Control room operators at Highways England turn to VR29 July 2020

When a new training programme was required to help control room operators better understand the impact of their actions on the customer satisfaction of motorists using the strategic road network, Highways England (HE) turned to London-based virtual reality specialists MXTreality.

This was the first such training programme delivered by HE, which is said to have demonstrated the advantage of not just explaining how Variable Signs & Signals (VSS) work, but also allowed operators to experience how their use effects traffic flow and how decisions impact driver satisfaction.

MXTreality MD Toby Pettinger explains: “Training programmes of this nature are typically delivered in the classroom, often taking people away from their day job, with a lot of paper-based collaterals, training videos and whiteboard sessions. Despite the best efforts of trainers, engagement can be a challenge, especially with drier subjects.

“But HE is an innovative organisation and recognises the benefits afforded by VR. Instead of taking more than 400 mission critical operators out of their control rooms for a day, sending them to a training centre and paying for accommodation, we were able to bring the training scenarios to them, with the timings of each session planned around the operational priorities on the day.”

Pettinger continues: “Working closely with the HE training team we devised five common real-world scenarios, which would be experienced by the operators in an immersive environment using headsets and binaural audio through integrated headphones to increase the sense of realism. The programme lasted around 25-minutes and was delivered at the regional control centres, with a small group of operators undertaking the training at the same time, in the same room.

“Regardless of how many times the scenarios were run, they were always the same and this 100% consistency of delivery ensures the performance of operators in different locations, training at different times can be compared to their colleagues, to provide the trainers with valuable feedback. For most operators, using VR was a new approach to training and listening to them discuss their experiences with colleagues during and after the training, it was obvious virtual reality had brought them closer together and improved the team ethos.”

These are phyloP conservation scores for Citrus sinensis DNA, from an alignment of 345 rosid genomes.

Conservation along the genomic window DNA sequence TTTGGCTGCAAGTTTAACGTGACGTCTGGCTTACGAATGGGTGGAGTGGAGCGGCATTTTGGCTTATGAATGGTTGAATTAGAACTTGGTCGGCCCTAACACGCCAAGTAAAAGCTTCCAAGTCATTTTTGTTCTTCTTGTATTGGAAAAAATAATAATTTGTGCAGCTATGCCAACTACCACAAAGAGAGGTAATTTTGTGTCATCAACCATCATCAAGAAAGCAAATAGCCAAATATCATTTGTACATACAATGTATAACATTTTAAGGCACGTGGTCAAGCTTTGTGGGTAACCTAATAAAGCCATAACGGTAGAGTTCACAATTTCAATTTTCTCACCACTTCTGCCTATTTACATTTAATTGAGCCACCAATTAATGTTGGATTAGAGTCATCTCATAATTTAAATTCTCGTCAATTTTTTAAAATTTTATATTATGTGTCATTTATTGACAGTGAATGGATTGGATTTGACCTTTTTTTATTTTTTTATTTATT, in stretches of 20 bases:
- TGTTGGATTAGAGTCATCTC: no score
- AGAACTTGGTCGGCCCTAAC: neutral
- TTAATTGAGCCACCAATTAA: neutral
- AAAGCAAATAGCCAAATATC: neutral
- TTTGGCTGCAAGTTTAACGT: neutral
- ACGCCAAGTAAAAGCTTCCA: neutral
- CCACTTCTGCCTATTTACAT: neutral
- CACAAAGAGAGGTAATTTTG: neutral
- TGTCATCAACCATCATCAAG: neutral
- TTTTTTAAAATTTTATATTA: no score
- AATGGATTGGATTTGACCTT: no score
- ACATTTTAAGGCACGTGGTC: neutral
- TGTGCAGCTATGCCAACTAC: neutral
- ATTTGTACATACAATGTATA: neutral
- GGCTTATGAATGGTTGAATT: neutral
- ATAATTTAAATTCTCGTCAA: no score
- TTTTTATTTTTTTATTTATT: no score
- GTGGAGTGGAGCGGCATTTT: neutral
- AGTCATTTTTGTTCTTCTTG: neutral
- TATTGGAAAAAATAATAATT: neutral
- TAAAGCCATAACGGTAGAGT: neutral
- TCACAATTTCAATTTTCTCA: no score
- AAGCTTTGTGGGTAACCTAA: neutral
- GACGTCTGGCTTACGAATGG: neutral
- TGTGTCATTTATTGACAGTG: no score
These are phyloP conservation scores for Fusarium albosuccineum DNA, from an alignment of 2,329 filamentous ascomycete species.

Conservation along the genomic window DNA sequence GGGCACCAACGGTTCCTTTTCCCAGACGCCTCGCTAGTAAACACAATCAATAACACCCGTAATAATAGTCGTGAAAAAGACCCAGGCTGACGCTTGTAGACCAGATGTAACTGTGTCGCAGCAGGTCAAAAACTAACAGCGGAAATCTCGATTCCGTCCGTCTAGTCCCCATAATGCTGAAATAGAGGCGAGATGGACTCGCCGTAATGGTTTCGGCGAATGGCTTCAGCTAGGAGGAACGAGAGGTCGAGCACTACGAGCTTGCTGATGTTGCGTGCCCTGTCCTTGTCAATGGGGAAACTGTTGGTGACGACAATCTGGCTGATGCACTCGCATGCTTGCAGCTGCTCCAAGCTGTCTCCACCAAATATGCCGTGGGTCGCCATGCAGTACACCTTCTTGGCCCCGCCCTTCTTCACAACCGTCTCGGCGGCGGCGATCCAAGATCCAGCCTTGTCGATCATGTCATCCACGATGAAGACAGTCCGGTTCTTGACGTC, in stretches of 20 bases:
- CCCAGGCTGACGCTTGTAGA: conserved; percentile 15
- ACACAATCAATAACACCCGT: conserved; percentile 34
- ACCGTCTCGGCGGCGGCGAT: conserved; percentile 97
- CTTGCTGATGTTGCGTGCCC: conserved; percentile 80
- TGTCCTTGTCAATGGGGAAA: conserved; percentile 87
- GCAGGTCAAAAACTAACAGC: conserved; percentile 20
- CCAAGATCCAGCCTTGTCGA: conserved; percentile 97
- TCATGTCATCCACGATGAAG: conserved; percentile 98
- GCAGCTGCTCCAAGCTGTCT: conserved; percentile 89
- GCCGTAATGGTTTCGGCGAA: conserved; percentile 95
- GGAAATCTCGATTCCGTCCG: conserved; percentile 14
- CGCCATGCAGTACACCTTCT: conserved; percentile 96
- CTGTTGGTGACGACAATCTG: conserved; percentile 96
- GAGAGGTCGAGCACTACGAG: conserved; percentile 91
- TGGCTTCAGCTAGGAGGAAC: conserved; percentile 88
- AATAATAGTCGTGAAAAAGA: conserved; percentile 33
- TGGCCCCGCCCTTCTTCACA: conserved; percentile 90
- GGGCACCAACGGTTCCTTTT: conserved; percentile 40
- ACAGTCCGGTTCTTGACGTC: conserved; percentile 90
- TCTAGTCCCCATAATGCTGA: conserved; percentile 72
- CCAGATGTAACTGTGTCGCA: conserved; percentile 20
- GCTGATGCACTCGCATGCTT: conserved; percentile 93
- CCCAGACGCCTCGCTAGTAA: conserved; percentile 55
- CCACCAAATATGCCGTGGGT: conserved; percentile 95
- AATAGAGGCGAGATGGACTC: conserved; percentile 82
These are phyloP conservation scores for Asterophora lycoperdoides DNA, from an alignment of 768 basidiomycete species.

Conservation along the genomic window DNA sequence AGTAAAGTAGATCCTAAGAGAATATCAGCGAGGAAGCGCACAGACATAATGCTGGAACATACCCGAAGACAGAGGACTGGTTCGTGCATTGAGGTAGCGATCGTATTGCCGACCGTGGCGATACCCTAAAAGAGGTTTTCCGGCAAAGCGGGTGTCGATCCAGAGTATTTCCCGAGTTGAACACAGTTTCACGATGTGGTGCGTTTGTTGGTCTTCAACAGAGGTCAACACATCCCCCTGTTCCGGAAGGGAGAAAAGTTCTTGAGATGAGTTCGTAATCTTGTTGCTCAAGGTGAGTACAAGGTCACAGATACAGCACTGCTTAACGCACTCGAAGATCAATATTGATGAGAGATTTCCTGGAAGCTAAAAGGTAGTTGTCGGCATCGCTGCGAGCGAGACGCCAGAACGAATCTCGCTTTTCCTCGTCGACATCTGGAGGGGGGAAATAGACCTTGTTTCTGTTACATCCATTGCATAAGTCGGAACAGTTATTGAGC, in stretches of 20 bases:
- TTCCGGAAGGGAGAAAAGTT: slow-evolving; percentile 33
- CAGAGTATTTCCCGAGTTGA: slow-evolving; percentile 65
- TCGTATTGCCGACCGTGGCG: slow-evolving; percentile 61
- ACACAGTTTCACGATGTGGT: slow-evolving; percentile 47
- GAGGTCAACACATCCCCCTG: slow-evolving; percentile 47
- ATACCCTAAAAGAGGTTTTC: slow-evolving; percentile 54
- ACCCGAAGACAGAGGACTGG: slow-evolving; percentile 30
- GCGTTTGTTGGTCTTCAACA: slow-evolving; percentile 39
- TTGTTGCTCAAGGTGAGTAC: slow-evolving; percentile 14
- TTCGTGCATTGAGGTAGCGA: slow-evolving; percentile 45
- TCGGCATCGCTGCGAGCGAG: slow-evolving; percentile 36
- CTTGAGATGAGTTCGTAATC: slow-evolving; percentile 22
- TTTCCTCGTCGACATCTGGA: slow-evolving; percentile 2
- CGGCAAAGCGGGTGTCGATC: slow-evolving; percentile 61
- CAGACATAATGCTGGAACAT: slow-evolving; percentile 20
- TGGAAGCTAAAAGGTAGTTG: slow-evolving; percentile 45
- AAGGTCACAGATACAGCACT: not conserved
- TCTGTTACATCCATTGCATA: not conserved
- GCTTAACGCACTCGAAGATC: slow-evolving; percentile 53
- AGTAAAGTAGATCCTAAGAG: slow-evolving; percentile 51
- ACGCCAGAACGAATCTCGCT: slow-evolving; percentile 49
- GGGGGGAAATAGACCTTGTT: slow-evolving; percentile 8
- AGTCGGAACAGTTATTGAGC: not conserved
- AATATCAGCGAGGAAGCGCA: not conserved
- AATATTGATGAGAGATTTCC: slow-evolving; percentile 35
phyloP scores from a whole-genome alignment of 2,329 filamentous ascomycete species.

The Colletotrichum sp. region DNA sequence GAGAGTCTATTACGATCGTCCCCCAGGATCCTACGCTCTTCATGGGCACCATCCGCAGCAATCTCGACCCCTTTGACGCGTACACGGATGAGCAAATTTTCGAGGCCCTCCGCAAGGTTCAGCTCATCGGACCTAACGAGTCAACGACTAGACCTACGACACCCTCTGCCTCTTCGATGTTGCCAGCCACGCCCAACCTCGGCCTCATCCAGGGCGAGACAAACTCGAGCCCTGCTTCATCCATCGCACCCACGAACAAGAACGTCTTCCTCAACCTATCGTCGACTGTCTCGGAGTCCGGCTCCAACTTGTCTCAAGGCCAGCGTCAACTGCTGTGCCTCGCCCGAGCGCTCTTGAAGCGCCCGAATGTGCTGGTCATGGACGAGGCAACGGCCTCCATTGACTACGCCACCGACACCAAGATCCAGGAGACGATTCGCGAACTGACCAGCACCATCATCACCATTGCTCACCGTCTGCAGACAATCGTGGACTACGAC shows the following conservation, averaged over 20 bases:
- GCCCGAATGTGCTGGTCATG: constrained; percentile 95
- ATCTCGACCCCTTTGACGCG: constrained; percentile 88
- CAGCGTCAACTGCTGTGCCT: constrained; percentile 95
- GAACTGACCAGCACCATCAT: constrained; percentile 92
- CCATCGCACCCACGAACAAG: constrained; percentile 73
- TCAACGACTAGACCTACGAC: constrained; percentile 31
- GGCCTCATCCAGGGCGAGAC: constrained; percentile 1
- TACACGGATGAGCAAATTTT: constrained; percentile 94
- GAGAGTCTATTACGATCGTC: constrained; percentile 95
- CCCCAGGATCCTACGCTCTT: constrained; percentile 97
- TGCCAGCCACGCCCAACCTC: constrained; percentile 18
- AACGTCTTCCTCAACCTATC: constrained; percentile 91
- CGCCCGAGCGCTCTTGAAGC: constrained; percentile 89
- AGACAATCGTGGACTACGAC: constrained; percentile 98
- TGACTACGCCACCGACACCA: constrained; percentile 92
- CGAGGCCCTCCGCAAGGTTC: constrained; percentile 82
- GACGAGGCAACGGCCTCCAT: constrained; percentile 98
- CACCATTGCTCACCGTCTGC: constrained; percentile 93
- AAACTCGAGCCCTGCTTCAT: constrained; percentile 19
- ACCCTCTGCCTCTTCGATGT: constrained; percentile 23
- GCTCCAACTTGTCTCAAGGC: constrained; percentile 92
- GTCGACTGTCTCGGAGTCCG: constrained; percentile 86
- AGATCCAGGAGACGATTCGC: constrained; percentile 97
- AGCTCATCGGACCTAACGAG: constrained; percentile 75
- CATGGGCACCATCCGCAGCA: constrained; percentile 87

All the operators were surveyed after they had undertaken their training and it is reported that the results highlighted overwhelmingly positive feedback, with responses double the average compared to training programmes delivered via a classroom-style approach.

Pettinger concludes: “And of course, one of the major advantages of devising, creating and implementing VR training programmes is the significant cost reduction and associated lack of disruption to normal operations for the organisations. When all the advantages are considered in the context of improved learning, better user experiences and cost savings, the argument for virtual reality training solutions becomes increasingly compelling.”

Adam Offord

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